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High-resolution, 3D radiative transfer modeling I. The grand-design spiral galaxy M51

De Looze, Ilse and Fritz, Jacopo and Baes, Maarten and Bendo, George J. and Cortese, Luca and Boquien, Médéric and Boselli, Alessandro and Camps, Peter and Cooray, Asantha and Cormier, Diane and Davies, Jon I. and De Geyter, Gert and Hughes, Thomas M. and Jones, Anthony P. and Karczewski, Oskar Ł. and Lebouteiller, Vianney and Lu, Nanyao and Madden, Suzanne C. and Rémy-Ruyer, A. and Spinoglio, Luigi and Smith, Matthew W. L. and Viaene, Sebastien and Wilson, Christine D. (2014) High-resolution, 3D radiative transfer modeling I. The grand-design spiral galaxy M51. Astronomy and Astrophysics, 571 . Art. No. A69. ISSN 0004-6361. doi:10.1051/0004-6361/201424747.

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Context. Dust reprocesses about half of the stellar radiation in galaxies. The thermal re-emission by dust of absorbed energy is considered to be driven merely by young stars so is often applied to tracing the star formation rate in galaxies. Recent studies have argued that the old stellar population might be responsible for a non-negligible fraction of the radiative dust heating. Aims. In this work, we aim to analyze the contribution of young (≲100 Myr) and old (~10 Gyr) stellar populations to radiative dust heating processes in the nearby grand-design spiral galaxy M 51 using radiative transfer modeling. High-resolution 3D radiative transfer (RT) models are required to describe the complex morphologies of asymmetric spiral arms and clumpy star-forming regions and to model the propagation of light through a dusty medium. Methods. In this paper, we present a new technique developed to model the radiative transfer effects in nearby face-on galaxies. We construct a high-resolution 3D radiative transfer model with the Monte-Carlo code SKIRT to account for the absorption, scattering, and non-local thermal equilibrium (NLTE) emission of dust in M 51. The 3D distribution of stars is derived from the 2D morphology observed in the IRAC 3.6 μm, GALEX FUV, Hα, and MIPS 24 μm wavebands, assuming an exponential vertical distribution with an appropriate scale height. The dust geometry is constrained through the far-ultraviolet (FUV) attenuation, which is derived from the observed total-infrared-to-far-ultraviolet luminosity ratio. The stellar luminosity, star formation rate, and dust mass have been scaled to reproduce the observed stellar spectral energy distribution (SED), FUV attenuation, and infrared SED. Results. The dust emission derived from RT calculations is consistent with far-infrared and submillimeter observations of M 51, implying that the absorbed stellar energy is balanced by the thermal re-emission of dust. The young stars provide 63% of the energy for heating the dust responsible for the total infrared emission (8−1000 μm), while 37% of the dust emission is governed through heating by the evolved stellar population. In individual wavebands, the contribution from young stars to the dust heating dominates at all infrared wavebands but gradually decreases towards longer infrared and submillimeter wavebands for which the old stellar population becomes a non-negligible source of heating. Upon extrapolation of the results for M 51, we present prescriptions for estimating the contribution of young stars to the global dust heating based on a tight correlation between the dust heating fraction and specific star formation rate.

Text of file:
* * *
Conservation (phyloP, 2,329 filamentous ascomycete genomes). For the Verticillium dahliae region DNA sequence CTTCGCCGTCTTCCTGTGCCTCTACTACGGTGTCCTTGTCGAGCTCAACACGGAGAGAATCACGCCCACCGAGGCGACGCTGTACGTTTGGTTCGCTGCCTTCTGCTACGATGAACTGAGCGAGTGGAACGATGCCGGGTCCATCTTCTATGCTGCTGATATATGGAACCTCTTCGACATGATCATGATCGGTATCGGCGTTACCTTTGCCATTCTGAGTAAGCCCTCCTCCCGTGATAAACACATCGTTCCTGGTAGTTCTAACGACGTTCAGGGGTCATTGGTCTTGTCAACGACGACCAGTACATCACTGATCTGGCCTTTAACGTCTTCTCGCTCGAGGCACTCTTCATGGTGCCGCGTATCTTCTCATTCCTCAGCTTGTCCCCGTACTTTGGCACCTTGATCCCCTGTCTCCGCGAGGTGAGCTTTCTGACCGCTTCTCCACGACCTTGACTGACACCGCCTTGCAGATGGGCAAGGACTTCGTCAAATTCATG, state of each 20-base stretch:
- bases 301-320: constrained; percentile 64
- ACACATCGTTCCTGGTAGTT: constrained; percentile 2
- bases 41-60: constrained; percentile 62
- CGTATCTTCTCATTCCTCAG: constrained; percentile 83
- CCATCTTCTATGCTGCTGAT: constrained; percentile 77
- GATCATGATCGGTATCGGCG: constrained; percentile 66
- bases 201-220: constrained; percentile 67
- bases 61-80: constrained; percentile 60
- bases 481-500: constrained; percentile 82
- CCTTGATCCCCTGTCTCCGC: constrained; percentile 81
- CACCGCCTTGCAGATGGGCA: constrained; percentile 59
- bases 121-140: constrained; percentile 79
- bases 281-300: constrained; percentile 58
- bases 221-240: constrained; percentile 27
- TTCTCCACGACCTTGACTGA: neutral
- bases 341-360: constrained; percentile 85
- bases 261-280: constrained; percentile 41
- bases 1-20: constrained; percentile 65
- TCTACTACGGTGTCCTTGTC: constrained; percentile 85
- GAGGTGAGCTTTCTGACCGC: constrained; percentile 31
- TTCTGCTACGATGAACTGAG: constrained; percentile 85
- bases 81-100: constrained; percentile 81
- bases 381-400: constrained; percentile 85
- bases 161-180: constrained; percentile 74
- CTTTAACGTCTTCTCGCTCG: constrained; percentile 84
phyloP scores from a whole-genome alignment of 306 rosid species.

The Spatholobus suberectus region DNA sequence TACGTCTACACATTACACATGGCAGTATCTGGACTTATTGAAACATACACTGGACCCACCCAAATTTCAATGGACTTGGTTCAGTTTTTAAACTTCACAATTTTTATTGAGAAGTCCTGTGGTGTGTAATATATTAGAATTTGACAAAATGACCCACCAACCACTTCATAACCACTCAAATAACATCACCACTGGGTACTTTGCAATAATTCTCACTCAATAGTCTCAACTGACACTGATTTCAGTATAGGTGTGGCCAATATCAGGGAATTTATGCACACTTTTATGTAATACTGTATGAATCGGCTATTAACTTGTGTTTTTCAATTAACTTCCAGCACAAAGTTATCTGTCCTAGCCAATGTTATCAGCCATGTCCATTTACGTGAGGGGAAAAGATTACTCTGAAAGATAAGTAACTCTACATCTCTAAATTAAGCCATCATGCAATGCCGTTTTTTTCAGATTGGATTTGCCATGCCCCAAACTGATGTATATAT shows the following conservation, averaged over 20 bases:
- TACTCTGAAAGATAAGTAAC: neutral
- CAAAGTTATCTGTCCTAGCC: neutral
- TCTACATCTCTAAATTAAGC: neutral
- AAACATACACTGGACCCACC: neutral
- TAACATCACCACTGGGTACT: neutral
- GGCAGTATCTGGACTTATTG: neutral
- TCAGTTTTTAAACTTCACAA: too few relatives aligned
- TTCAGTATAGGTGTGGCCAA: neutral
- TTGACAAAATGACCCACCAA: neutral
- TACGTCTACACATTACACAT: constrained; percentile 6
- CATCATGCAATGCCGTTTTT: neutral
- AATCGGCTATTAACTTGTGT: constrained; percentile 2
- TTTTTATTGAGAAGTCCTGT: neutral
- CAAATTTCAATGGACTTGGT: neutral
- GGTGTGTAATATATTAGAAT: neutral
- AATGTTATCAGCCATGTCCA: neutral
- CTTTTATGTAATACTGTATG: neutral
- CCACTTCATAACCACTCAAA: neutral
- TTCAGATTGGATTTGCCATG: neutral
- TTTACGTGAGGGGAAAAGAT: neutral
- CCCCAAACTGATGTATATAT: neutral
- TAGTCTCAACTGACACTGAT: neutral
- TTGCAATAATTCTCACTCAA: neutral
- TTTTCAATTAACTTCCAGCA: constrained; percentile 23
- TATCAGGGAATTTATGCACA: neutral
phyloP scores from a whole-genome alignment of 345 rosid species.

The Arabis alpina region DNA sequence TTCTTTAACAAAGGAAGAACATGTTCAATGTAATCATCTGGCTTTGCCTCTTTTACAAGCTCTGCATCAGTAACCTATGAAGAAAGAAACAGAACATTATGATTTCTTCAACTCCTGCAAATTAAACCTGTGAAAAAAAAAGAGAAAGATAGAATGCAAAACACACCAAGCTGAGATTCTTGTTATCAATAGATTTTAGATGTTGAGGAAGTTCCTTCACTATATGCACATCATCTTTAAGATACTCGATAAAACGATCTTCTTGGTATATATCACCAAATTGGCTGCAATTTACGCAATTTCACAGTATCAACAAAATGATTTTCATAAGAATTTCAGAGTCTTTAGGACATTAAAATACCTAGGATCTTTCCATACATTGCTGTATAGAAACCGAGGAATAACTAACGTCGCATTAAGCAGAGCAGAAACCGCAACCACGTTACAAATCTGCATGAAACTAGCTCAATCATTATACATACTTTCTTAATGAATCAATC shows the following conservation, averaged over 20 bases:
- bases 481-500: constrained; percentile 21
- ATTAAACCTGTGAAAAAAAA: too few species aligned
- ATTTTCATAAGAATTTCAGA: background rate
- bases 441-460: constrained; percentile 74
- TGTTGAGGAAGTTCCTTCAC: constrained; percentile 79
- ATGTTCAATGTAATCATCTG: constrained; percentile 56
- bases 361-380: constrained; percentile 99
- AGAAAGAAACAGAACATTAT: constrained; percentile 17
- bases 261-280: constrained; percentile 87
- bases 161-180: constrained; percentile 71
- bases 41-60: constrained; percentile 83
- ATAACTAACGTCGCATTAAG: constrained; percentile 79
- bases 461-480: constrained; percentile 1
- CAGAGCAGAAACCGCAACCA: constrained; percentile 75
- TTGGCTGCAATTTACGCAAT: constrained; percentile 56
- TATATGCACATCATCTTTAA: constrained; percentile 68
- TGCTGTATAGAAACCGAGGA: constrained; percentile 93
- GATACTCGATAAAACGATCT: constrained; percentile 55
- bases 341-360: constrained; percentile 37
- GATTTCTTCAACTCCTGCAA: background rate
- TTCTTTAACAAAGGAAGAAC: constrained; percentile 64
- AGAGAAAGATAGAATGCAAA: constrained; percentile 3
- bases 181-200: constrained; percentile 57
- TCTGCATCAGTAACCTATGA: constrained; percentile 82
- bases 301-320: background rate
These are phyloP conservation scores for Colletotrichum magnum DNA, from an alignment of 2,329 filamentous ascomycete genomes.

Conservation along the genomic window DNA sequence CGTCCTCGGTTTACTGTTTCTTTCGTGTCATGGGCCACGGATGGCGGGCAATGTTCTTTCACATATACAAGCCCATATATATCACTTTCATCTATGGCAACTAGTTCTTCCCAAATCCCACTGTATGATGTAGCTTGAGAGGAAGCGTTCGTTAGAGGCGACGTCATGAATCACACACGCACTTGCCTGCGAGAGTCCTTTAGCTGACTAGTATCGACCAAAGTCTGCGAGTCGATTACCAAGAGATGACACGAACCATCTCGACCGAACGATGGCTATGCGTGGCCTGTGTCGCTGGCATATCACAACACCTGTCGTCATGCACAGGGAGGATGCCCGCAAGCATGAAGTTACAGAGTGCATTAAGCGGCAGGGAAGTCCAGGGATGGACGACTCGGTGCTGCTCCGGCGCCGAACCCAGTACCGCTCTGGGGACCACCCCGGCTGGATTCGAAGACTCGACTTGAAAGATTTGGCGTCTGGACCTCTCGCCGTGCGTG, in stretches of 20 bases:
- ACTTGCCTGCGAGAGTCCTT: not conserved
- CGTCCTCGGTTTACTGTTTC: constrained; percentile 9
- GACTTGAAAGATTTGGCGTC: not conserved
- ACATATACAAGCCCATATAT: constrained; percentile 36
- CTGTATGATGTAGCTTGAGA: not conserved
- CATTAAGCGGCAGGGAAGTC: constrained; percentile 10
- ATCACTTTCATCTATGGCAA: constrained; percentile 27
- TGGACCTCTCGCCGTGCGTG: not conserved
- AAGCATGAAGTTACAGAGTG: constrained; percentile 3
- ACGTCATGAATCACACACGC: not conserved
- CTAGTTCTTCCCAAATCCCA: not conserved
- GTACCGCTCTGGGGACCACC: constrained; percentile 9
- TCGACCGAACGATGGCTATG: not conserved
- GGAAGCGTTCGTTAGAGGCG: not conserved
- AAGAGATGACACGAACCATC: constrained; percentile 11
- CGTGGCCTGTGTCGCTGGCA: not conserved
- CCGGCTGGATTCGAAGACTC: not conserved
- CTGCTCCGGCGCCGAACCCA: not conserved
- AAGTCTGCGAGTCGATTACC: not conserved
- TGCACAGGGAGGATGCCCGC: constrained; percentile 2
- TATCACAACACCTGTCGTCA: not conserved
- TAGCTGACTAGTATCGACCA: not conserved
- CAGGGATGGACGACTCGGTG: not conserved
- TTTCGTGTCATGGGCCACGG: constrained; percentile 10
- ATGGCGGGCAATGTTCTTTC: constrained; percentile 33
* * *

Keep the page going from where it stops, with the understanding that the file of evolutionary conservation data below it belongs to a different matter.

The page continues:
Item Type:Article
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URLURL TypeDescription Paper
Cortese, Luca0000-0002-7422-9823
Boquien, Médéric0000-0003-0946-6176
Cooray, Asantha0000-0002-3892-0190
Lu, Nanyao0000-0002-8948-1044
Smith, Matthew W. L.0000-0002-3532-6970
Wilson, Christine D.0000-0001-5817-0991